Well, it has been a busy couple of days that’s for sure, and you’ll have to forgive me if it gets a little ‘wonky’ later on for I plan on getting hammered, or at least moderately inebriated. I’ve had very little in the way of ‘medicine’ recently and have much to celebrate, for we now have the fastest broadband on the island, in fact, at the moment I probably have the fastest internet connection on Skye but that won’t last once more subscribers are added. Still it will be a far better service than is available on the rest of Raasay for years to come.
Getting internet ‘at the end of the road’ has been an epic from the word go, right from purchasing my first computer it has been a long tale of woe. I was late in joining the ‘digital revolution’ and even now I struggle with most things ‘IT’ and only embrace ‘progress’ reluctantly. Still, you can’t do anything without the internet these days so, around the time I fitted my wind turbine we applied for a connection. Being 10 miles from the exchange it was right on the limit of even ‘dial up’ so the best we ever saw was 31.2kbps and that was using a separate modem. Internal laptop ones are carp and Fujitsu were absolutely hopeless at assisting me get ‘online’, after many fruitless hours on the phone one of there technical team told me ‘off the record’ to try a certain brand of external modem. So, some two weeks after signing up to the equally hopeless BT I got an iffy connection.
Of course it didn’t end there, we had another line installed because it was impossible to use the phone or even know if someone was trying to phone you. The Raasay exchange didn’t support ‘call waiting’ or whatever it was called that let you know someone was on the phone whilst you were online. Not that that bothered me but wifey like to ‘keep in touch’ and in those days the ferry was the first in line for evacuating medical emergencies. Now due to legislation and lunacy we are way down the list but that’s another story.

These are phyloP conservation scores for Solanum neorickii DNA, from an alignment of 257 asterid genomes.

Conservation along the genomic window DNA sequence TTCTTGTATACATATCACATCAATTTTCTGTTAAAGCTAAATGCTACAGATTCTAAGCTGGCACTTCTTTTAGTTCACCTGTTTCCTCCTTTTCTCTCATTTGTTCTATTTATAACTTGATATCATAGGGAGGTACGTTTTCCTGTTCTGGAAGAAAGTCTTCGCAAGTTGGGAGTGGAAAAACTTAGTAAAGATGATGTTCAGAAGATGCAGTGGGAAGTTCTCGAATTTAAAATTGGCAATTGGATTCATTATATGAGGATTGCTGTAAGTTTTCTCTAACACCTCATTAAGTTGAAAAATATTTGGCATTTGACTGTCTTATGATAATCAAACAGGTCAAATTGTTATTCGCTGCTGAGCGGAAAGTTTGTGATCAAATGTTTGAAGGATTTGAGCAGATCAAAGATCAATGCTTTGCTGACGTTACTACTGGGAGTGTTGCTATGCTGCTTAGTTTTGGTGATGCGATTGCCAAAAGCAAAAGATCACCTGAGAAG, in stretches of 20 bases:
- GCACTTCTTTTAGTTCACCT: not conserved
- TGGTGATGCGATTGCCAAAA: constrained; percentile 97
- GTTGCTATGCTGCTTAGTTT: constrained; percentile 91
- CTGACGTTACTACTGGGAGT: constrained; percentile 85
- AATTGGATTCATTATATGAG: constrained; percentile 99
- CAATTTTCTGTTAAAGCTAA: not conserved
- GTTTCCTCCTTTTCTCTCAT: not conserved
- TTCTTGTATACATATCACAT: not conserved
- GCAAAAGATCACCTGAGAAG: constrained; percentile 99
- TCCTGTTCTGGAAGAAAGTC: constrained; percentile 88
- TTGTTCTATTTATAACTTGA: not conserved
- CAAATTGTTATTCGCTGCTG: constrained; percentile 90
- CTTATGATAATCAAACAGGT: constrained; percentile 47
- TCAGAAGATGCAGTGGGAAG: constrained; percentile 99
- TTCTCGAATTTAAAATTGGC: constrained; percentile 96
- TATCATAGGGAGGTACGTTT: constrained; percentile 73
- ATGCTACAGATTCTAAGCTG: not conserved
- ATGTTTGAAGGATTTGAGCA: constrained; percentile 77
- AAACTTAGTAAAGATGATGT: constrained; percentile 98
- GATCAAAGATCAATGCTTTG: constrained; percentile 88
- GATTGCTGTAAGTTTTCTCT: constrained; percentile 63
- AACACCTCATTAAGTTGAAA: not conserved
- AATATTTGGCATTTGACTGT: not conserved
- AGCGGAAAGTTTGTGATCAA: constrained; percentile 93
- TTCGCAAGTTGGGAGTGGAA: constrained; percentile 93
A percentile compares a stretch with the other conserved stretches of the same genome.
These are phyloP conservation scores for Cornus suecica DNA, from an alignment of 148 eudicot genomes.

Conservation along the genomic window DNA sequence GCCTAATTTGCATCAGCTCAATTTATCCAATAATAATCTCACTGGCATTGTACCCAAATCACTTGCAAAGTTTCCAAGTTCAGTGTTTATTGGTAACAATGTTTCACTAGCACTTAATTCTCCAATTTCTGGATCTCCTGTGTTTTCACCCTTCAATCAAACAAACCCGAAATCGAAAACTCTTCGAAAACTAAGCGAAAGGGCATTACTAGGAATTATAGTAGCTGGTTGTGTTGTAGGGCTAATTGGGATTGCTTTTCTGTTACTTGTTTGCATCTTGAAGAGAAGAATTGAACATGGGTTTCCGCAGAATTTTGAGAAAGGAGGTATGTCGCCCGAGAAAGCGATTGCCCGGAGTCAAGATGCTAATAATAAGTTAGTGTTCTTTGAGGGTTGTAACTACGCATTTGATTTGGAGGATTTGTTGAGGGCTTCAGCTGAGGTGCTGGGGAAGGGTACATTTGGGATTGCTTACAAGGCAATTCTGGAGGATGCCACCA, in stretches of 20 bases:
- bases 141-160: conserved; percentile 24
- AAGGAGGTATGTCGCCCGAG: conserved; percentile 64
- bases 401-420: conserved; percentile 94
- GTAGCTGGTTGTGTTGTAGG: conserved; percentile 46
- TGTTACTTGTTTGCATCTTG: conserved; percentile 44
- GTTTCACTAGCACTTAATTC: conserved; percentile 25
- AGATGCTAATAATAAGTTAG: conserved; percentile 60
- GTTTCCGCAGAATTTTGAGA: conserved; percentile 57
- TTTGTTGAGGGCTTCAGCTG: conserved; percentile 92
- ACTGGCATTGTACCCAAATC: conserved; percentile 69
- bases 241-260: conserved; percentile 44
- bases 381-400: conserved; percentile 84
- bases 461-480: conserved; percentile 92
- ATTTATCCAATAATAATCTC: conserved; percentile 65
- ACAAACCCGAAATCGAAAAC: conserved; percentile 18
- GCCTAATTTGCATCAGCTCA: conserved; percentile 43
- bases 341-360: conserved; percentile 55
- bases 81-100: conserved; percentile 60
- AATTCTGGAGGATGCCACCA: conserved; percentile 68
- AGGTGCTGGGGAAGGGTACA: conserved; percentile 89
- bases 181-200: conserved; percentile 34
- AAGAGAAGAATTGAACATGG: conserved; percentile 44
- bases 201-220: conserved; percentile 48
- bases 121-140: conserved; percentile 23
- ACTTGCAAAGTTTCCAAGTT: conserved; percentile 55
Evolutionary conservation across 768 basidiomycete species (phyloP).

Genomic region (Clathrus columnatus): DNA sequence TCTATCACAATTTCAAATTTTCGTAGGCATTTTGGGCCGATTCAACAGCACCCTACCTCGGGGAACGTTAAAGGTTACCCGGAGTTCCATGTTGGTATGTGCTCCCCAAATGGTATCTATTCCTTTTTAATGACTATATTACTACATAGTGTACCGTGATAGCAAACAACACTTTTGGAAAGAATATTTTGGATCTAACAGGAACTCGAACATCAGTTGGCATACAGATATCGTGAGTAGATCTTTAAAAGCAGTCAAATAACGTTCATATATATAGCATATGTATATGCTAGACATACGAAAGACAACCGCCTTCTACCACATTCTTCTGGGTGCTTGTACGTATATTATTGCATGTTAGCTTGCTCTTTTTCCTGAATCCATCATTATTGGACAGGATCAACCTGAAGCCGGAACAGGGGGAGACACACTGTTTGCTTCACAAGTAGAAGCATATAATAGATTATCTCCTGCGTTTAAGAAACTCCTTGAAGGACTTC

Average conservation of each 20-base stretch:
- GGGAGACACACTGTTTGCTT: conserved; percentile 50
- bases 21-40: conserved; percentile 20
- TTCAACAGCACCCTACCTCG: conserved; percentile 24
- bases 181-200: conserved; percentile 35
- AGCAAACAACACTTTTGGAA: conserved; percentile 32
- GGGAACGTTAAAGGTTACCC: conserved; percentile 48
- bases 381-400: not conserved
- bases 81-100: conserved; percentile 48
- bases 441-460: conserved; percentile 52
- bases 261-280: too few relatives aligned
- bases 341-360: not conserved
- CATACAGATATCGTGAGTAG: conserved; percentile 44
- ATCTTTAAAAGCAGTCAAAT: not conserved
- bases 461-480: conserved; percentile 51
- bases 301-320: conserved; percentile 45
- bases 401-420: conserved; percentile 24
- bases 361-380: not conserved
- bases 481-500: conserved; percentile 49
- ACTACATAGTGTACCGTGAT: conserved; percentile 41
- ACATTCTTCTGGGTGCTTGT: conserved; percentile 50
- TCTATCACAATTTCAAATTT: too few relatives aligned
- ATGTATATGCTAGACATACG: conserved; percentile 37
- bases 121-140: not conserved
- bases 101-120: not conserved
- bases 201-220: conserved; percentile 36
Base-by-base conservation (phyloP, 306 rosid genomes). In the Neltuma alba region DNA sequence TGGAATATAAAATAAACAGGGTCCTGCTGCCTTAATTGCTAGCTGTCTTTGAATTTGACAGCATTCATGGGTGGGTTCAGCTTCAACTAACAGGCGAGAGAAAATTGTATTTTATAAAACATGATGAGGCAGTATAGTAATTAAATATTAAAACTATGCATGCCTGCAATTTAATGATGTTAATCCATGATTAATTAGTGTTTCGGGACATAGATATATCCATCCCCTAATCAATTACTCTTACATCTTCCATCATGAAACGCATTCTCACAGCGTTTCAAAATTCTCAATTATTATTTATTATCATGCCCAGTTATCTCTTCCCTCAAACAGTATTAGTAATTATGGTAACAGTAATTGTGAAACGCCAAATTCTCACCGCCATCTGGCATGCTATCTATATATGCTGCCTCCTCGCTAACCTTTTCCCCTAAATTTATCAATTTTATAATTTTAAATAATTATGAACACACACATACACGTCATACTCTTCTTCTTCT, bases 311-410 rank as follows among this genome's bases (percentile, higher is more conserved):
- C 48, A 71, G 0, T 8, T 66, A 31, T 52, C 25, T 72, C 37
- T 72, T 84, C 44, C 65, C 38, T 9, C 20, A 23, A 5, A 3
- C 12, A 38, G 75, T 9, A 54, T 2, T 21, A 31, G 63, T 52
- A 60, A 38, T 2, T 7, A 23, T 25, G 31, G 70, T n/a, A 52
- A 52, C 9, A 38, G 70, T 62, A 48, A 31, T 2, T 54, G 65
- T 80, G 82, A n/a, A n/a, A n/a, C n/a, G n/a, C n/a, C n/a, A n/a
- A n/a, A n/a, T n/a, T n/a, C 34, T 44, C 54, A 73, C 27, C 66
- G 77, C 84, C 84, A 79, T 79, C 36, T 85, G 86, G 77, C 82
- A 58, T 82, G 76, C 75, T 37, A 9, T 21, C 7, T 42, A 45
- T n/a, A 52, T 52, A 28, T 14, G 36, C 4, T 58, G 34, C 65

It was far from plain sailing even with the extra line, after really heavy rain it wouldn’t work, if I swapped the lines over the internet worked fine on our old line with the regular phone number but not on the new one!!!! Now that was a saga indeed, BT refused to admit there was a fault on the line, no amount of bombarding Mumbai with the logic of “the internet worked fine for three months on that line, it works fine on the old line and works fine in my neighbours chalet, now it does not work, how can it be fine”. The reply was always the same “I’m sorry Mr Camilli we’ve tested the line and there is no fault”, talk about banging your head against a brick wall. The worst of it was that they would then ‘close out’ the fault so you couldn’t even report it again.